What Was The First Reinforced Concrete Structure?

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What Was The First Reinforced Concrete Structure?

It is difficult to imagine a construction world before concrete was reinforced with steel rebar.

Concrete is a material with immense compressive strength, but its tensile strength is so weak that many larger concrete structures that had no reinforcement would simply fall apart.

It is widely believed that the first concrete structure that was reinforced with iron beams (before the Bessemer process made steel affordable) was the all-concrete house constructed by Parisian builder François Coignet in 1862.

It was also believed that Joseph Monier, a French gardener, created and patented the idea of reinforcing concrete flowerpots with an iron mesh that would improve its structural rigidity before the concept was applied to floors by François Hennebique in the late 19th century.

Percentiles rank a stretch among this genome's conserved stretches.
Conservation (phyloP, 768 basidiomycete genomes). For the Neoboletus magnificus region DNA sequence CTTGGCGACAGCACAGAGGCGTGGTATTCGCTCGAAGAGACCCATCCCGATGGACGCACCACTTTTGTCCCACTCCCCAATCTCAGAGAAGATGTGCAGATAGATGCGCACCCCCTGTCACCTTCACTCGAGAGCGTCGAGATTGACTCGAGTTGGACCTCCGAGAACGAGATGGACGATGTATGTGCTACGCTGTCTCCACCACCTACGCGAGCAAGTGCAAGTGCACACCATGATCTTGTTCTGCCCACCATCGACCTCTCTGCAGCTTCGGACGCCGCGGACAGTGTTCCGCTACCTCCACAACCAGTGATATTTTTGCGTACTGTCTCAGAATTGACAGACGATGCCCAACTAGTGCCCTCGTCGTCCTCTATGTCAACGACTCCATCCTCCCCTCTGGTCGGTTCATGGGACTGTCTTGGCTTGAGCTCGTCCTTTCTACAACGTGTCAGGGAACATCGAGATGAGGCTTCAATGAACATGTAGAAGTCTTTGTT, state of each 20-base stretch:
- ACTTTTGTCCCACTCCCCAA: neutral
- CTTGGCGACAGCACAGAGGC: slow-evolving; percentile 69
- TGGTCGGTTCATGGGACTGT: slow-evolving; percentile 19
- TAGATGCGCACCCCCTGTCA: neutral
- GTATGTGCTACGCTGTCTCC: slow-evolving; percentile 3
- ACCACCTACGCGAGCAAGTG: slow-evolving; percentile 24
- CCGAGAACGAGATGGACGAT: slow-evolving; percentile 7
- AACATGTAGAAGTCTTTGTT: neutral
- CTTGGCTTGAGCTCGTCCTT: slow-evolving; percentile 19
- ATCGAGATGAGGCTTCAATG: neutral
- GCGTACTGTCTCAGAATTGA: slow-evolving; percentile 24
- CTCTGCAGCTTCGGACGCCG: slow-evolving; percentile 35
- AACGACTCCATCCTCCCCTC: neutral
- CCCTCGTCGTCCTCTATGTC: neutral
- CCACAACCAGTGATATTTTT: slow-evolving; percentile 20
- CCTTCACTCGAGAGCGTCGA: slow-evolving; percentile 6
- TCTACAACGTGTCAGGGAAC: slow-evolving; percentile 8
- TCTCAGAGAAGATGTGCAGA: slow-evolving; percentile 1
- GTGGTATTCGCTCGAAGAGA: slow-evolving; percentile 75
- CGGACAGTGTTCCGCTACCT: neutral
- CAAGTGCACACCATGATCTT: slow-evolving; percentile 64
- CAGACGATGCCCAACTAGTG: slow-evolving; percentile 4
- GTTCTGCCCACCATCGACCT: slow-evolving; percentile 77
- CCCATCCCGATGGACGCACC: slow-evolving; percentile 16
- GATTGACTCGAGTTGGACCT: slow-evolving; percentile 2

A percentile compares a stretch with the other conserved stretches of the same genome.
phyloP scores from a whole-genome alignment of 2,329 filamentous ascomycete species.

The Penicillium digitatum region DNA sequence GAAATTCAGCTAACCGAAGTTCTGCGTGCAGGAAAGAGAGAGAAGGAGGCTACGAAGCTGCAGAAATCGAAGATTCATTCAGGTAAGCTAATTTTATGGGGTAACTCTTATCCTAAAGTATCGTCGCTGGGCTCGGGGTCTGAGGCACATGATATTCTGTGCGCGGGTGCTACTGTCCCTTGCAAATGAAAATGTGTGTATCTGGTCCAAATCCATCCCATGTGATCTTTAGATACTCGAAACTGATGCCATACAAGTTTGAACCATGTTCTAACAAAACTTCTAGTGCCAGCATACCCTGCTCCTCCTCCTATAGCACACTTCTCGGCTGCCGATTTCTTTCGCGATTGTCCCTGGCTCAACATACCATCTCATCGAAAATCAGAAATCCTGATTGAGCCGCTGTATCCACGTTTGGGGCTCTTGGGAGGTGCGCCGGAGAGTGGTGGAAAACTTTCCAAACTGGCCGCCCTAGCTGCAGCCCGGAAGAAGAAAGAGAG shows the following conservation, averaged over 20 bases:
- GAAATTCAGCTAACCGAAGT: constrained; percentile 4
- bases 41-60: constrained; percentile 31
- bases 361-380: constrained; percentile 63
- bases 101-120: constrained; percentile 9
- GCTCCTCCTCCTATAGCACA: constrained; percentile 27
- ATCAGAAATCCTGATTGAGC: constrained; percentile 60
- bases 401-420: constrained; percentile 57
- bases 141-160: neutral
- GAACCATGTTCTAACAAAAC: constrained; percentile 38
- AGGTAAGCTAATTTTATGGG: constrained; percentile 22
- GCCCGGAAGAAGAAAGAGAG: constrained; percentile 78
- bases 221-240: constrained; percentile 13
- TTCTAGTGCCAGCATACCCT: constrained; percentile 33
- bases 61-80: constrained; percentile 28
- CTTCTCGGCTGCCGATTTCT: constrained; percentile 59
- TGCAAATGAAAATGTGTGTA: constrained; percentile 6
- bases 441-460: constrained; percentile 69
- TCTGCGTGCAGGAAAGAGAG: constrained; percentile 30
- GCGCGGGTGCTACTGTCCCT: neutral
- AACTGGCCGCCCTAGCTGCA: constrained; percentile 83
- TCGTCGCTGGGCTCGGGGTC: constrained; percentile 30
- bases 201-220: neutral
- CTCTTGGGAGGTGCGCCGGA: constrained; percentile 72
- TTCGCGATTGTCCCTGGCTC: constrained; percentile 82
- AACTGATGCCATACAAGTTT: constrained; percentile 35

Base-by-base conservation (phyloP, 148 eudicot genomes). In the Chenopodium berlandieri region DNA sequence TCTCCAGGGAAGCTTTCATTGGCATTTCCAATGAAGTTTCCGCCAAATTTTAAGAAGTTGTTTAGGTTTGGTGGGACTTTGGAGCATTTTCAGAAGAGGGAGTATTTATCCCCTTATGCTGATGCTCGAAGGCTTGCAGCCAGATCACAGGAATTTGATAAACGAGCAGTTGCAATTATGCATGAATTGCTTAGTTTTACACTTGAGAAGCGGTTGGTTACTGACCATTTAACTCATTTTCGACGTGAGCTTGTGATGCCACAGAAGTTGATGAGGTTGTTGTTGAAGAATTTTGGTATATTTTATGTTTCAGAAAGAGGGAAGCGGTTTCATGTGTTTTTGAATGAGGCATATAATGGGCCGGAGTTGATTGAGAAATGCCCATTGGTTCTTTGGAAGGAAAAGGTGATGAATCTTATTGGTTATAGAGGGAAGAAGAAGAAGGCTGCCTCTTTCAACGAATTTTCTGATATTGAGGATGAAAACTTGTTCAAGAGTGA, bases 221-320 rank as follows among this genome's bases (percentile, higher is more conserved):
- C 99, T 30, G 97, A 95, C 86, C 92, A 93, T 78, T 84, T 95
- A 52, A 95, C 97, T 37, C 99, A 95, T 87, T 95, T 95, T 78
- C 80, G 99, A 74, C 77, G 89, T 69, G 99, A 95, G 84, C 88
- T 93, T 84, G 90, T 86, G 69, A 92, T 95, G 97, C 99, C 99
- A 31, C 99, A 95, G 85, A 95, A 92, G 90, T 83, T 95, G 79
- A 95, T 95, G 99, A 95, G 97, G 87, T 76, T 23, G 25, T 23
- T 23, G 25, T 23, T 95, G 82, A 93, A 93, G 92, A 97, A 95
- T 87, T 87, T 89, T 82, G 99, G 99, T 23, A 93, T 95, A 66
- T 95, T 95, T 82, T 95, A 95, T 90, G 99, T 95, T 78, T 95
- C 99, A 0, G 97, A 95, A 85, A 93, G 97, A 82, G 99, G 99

However, there is one building that uses iron rebar that predates all of these developments by over 130 years.

The Leaning Tower of Nevyansk was designed by an unknown architect but was filled with technological advances a century or more ahead of their time. The roof had the first cast-iron dome in the world, not seen in the rest of the world until the Mainz Cathedral was reconstructed in 1826.

The top of the tower has a tiny gilded sphere which has been interpreted as a lightning rod 28 years before Benjamin Franklin’s breakthrough discovery.

Finally, and most fascinating of all, the tower has a large mesh of grounded iron bars, which makes the tower the first reinforced concrete building in the world.

What amazes architects further is that the iron bars used to make it have a 99.6 per cent iron composition, unheard of in the era of pig iron, with no corrosion to this day.

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